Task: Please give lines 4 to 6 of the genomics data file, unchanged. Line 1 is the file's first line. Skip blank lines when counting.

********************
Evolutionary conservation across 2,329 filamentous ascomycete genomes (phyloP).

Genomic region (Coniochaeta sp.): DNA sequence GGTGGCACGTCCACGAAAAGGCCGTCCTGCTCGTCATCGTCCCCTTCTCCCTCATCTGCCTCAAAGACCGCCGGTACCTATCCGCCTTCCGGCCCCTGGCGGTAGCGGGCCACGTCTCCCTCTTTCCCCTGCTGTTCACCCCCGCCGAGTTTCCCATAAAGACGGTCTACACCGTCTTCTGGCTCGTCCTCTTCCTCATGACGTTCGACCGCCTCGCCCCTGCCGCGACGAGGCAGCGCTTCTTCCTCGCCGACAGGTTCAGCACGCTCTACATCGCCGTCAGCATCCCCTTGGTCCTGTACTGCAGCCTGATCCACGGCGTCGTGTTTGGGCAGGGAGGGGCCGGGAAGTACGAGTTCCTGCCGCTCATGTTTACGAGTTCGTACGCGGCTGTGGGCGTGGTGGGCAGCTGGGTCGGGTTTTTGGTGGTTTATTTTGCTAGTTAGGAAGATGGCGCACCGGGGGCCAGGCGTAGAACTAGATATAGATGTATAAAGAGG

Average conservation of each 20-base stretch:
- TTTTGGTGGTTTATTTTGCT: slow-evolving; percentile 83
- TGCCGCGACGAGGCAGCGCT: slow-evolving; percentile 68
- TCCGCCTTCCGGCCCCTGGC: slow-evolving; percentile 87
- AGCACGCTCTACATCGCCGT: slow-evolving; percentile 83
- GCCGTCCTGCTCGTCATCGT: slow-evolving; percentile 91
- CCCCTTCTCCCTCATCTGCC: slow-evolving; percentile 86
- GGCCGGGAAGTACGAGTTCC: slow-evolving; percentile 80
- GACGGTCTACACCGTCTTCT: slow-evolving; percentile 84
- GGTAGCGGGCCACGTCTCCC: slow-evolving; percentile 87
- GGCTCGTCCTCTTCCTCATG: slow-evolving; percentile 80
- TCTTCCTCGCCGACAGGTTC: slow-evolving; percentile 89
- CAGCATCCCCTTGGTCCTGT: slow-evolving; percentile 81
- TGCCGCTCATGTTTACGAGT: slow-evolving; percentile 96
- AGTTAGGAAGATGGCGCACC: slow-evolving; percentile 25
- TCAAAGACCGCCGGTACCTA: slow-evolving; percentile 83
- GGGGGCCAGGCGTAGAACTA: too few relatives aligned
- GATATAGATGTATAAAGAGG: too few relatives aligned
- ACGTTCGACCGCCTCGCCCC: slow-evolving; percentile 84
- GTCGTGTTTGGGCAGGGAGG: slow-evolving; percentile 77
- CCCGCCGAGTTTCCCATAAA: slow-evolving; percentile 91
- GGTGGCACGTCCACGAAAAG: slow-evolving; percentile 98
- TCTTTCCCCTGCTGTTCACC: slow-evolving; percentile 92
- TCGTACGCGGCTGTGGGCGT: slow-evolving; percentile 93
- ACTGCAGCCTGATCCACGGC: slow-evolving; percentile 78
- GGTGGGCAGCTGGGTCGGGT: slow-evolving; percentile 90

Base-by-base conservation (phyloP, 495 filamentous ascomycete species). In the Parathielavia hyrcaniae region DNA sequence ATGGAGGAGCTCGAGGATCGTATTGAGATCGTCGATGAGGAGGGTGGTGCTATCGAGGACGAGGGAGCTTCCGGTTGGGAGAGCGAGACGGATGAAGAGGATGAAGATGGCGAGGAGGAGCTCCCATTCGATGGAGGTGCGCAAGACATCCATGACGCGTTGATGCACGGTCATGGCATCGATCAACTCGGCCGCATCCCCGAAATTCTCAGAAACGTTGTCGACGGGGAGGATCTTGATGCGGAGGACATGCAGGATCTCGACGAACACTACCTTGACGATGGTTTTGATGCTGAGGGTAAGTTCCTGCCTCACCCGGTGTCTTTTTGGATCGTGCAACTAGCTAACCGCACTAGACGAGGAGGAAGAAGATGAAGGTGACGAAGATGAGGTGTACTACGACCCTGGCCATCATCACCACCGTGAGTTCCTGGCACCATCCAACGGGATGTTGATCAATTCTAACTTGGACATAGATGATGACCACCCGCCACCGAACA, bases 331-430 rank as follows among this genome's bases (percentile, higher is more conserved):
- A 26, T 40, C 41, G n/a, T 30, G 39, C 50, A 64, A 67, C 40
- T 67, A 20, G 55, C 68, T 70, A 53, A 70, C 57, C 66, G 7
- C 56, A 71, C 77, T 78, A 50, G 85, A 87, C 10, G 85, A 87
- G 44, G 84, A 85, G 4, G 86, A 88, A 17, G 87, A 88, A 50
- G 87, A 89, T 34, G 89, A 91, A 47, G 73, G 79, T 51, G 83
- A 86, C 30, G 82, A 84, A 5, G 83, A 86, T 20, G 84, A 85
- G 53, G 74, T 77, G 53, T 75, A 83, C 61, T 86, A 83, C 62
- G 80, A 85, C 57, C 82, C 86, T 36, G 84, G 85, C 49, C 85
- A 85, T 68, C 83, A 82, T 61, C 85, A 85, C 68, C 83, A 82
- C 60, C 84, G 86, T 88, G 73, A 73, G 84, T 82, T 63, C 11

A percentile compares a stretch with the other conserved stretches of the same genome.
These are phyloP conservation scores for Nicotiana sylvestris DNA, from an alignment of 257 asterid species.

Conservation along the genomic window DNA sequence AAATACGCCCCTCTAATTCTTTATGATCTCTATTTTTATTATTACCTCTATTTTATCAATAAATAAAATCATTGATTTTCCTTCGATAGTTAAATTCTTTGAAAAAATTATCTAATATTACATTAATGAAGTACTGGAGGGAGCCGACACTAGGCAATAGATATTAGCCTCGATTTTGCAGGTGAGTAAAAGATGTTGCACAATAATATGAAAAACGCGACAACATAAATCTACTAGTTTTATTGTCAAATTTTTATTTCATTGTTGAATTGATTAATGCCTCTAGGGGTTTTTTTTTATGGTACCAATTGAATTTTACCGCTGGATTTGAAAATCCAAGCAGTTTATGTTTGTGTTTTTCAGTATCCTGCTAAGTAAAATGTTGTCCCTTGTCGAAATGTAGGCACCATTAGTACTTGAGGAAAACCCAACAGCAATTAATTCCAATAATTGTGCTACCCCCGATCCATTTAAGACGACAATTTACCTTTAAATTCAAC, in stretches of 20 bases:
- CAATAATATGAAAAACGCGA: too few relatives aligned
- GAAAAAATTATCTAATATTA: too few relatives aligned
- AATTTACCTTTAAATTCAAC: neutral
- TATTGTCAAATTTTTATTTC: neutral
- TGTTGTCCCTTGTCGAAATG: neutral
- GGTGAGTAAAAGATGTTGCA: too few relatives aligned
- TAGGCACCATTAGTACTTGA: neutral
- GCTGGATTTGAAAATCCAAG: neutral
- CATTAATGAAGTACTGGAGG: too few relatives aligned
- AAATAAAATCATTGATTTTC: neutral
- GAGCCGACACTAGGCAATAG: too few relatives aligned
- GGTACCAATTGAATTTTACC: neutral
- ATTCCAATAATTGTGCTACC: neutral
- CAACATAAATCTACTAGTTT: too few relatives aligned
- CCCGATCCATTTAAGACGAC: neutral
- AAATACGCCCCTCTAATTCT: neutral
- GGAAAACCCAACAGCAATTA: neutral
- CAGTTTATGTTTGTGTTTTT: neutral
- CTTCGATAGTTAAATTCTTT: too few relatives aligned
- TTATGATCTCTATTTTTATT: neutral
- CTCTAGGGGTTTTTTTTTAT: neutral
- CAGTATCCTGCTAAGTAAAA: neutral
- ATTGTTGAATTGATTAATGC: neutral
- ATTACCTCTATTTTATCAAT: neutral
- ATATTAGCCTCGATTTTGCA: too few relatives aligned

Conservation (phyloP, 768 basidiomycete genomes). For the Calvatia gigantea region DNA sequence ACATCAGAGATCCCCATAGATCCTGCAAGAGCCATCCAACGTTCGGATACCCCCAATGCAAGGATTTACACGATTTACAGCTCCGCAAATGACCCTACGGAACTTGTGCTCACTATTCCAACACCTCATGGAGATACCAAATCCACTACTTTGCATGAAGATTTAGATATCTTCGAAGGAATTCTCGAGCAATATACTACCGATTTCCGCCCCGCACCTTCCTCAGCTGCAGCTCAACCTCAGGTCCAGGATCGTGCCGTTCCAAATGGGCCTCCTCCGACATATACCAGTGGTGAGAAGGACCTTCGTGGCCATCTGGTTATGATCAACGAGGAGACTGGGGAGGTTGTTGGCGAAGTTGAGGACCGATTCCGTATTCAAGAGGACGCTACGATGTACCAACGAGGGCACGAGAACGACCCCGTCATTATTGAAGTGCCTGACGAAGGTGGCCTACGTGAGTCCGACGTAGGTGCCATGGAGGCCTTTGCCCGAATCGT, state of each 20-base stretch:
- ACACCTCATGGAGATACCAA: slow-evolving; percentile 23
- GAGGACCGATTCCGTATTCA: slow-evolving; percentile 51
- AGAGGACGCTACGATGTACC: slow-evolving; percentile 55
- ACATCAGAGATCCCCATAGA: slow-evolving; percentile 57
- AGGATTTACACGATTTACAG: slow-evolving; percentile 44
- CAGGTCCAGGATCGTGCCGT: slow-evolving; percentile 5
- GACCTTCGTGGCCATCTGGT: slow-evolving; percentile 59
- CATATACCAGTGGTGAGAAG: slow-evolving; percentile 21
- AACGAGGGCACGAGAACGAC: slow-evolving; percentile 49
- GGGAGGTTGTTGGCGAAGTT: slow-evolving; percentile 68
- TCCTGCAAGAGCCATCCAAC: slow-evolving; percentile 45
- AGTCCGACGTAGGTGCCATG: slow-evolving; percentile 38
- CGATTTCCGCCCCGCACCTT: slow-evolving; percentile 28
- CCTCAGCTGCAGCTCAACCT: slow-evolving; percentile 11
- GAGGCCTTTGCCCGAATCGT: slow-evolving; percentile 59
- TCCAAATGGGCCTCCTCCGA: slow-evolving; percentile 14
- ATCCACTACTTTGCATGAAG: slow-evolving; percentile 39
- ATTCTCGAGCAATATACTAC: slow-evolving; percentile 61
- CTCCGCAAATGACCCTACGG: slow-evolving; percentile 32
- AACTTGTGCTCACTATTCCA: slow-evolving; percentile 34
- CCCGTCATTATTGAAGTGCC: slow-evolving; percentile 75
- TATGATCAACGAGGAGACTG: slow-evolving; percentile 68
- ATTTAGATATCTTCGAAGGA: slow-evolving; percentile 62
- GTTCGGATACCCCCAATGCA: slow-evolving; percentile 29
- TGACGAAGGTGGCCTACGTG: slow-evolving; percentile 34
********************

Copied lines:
- TTTTGGTGGTTTATTTTGCT: slow-evolving; percentile 83
- TGCCGCGACGAGGCAGCGCT: slow-evolving; percentile 68
- TCCGCCTTCCGGCCCCTGGC: slow-evolving; percentile 87